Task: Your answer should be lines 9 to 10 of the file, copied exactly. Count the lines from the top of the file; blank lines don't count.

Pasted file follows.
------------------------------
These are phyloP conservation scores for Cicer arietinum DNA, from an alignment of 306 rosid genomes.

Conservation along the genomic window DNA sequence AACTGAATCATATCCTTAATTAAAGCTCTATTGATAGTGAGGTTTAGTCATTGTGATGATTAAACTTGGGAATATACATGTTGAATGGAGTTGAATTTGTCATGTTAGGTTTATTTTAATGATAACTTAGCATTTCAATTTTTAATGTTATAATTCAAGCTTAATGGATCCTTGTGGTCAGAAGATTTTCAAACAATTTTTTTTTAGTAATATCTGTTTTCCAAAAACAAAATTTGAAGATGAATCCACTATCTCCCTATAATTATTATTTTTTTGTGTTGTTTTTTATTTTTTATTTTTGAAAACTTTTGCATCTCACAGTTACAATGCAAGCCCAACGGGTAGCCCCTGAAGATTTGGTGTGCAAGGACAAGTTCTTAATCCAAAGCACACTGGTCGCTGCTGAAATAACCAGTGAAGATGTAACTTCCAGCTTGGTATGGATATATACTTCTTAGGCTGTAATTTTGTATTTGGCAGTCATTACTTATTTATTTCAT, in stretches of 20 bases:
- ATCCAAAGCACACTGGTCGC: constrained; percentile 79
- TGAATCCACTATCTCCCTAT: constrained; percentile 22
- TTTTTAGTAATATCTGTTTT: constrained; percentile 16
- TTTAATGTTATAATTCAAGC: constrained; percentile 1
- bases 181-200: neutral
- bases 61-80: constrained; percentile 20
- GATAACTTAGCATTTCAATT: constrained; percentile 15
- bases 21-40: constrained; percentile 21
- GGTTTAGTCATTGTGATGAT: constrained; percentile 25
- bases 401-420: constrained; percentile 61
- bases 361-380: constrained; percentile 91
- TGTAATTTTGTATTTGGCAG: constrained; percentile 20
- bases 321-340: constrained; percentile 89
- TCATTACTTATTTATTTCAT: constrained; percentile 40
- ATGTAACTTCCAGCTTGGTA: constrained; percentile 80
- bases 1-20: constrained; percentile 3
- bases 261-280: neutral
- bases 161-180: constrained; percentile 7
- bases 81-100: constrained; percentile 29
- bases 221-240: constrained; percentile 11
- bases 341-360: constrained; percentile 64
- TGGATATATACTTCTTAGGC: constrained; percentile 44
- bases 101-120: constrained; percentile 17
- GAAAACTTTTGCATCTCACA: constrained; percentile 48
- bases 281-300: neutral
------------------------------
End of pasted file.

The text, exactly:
- GATAACTTAGCATTTCAATT: constrained; percentile 15
- bases 21-40: constrained; percentile 21